Product Management

6 min read

7 Smart Ways Product Managers Can Leverage Google Analytics to Make Informed Product Decisions

Your counterparts in the marketing department already know that Google Analytics is an incredibly valuable tool for measuring and optimizing a host of things such as lead generation, sales, and customer engagement. But this tool can be just as valuable for a data-loving product manager who’s always on the lookout for more insights to drive decisions and assist with activities like product roadmap prioritization.I should note here that Google Analytics isn’t just for purely web-based solutions. If you’re building a mobile app you can use their Mobile App Analytics to get mobile-specific data to drive your decision making, such as which screen dimensions and OS versions to focus on. If you’re building a desktop app, Google Analytics is a little trickier to use and requires leveraging the Measurement Protocol, but it may be a good solution if you’re budget conscious and your development team is up for the challenge.

Before you start piggybacking on the marketing dashboard, a quick piece of advice: use separate tracking IDs, “Marketing pages are meant to convert leads. Applications are meant to solve user problems. These are two totally different purposes and if we try to track them under the same Google Analytics tracking id we’re going to create a real mess for ourselves. So, our first suggestion is to use a different tracking id for your application than you do for your marketing site. This way, you won’t be competing with your marketing folks over things like custom variables, dimensions and metrics,” advises in a piece about using GA data to optimize SaaS applications.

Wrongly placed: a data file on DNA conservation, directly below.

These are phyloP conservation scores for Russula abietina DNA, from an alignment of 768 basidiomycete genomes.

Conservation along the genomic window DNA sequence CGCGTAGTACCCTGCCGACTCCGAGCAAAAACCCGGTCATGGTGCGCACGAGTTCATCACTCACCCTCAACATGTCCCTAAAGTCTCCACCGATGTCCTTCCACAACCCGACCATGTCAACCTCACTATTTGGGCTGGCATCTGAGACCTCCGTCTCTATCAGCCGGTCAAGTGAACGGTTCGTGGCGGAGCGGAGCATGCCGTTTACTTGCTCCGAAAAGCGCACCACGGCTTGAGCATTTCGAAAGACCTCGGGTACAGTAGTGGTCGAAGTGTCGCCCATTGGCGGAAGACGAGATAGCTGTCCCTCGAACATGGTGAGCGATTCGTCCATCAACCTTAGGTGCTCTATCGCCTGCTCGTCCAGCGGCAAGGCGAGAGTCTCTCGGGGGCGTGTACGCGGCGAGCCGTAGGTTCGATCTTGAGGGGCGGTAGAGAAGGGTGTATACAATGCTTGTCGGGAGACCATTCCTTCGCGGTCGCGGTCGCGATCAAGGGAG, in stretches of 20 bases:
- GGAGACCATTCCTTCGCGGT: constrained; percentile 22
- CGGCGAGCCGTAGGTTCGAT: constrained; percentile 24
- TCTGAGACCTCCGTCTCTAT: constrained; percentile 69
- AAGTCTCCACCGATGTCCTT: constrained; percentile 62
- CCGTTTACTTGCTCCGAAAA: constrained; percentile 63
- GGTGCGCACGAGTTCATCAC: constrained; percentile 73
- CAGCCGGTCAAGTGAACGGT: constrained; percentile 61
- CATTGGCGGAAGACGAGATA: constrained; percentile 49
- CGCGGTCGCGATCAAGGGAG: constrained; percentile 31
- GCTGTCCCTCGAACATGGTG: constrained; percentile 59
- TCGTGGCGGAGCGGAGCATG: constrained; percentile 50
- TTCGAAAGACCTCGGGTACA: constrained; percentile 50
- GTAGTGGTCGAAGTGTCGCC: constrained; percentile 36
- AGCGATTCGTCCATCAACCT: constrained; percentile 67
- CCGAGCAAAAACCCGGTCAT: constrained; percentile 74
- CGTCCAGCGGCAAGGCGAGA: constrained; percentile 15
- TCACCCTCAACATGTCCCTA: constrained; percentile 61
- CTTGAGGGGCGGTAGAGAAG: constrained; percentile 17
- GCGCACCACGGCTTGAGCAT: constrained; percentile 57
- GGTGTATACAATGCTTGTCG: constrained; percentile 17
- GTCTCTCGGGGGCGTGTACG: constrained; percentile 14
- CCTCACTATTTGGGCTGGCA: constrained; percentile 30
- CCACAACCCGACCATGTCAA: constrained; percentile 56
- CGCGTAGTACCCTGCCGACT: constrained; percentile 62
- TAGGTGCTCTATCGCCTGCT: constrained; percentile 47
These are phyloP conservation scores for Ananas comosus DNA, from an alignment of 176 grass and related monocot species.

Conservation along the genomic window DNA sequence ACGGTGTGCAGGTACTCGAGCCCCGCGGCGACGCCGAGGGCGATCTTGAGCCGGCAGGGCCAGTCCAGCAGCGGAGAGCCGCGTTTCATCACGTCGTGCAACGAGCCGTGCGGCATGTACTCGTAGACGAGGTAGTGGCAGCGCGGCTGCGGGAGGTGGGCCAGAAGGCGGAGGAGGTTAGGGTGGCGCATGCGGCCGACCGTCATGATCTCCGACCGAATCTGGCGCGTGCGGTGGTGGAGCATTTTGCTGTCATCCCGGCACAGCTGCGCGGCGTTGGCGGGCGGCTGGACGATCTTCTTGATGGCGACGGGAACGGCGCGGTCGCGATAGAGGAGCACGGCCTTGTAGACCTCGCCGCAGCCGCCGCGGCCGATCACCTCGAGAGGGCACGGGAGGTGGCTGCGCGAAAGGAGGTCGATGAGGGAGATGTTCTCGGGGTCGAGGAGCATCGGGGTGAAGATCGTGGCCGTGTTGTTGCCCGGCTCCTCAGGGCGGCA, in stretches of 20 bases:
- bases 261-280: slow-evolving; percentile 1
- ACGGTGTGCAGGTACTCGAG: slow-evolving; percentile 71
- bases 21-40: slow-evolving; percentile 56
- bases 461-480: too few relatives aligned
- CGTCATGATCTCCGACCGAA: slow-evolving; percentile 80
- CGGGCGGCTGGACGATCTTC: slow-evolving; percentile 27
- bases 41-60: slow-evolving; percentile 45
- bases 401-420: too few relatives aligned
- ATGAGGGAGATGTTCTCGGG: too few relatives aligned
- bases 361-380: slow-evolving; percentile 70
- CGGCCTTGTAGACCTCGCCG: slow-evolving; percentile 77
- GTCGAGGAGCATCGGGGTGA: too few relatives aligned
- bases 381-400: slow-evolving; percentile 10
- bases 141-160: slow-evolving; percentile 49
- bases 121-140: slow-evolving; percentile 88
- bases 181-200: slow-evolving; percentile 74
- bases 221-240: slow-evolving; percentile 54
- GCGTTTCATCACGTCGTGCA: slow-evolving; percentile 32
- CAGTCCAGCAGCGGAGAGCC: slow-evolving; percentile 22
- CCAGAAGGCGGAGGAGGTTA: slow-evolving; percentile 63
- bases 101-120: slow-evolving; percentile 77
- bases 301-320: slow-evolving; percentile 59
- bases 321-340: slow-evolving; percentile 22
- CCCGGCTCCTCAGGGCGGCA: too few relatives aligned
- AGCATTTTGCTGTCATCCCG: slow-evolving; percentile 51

Once you’ve set up GA with separate tracking IDs, here’s 7 great ways to leverage Google Analytics to make product decisions:

1. Look Over Their Shoulders with Behavior Flow

Did you ever wish you could look over a user’s shoulder and follow along as they use your product? Of course you do, and you’ve probably conducted plenty of usability tests where you did just that, but what if you could look over EVERY user’s shoulder? Google Analytics Behavior Flow report let you do just that.[caption id="" align="aligncenter" width="692"]

Google Analytics Behavior Flow

Source: Google Analytics Blog[/caption]This report is available at Behavior > Behavior Flow and shows you exactly how many users are flowing from one page to the next to the next in a highly visual manner. It’s best suited for spotting key trends, such as “half the users go from Page A to Page B” and “almost everyone visiting Page X is coming from Page Z.”“For example, if you see significant drop off on a certain level of your game, you may want to make that level easier, so that more users complete the level and progress through the game,” says Russell Ketchum, Lead Product Manager, Google Analytics for Mobile Apps. “Similarly, if you find users who complete a tutorial stay engaged with your app, you might put the tutorial front and center for first-time users.” (Source.)This report lets you see if users’ actual paths of behavior are what you had in mind when you designed the site. If your site architecture is really complex or you have a lot of pages that do the same sort of thing, the default view may be too overwhelming to digest; in that case you can use content grouping.“Content Groupings let you group pages and content into a logical structure that reflects how you think about your site,” says Matthew Anderson of the Google Analytics Team. “The more time you spend setting up your Content Groupings, the more information you will be able to discover from viewing them in the Behavior Flow."

Additionally, if your site has a lot of pages you can use the sliders feature to zoom in on particular steps to see even more detail.

2. See Where They’re Clicking with In Page Reports

Most pages have more than one link for users to choose from, and sometimes the page design might feature multiple instances of the same link in different places (such as a top navigation bar, a call-to-action link at the end of some text and a clickable image).[caption id="" align="aligncenter" width="692"]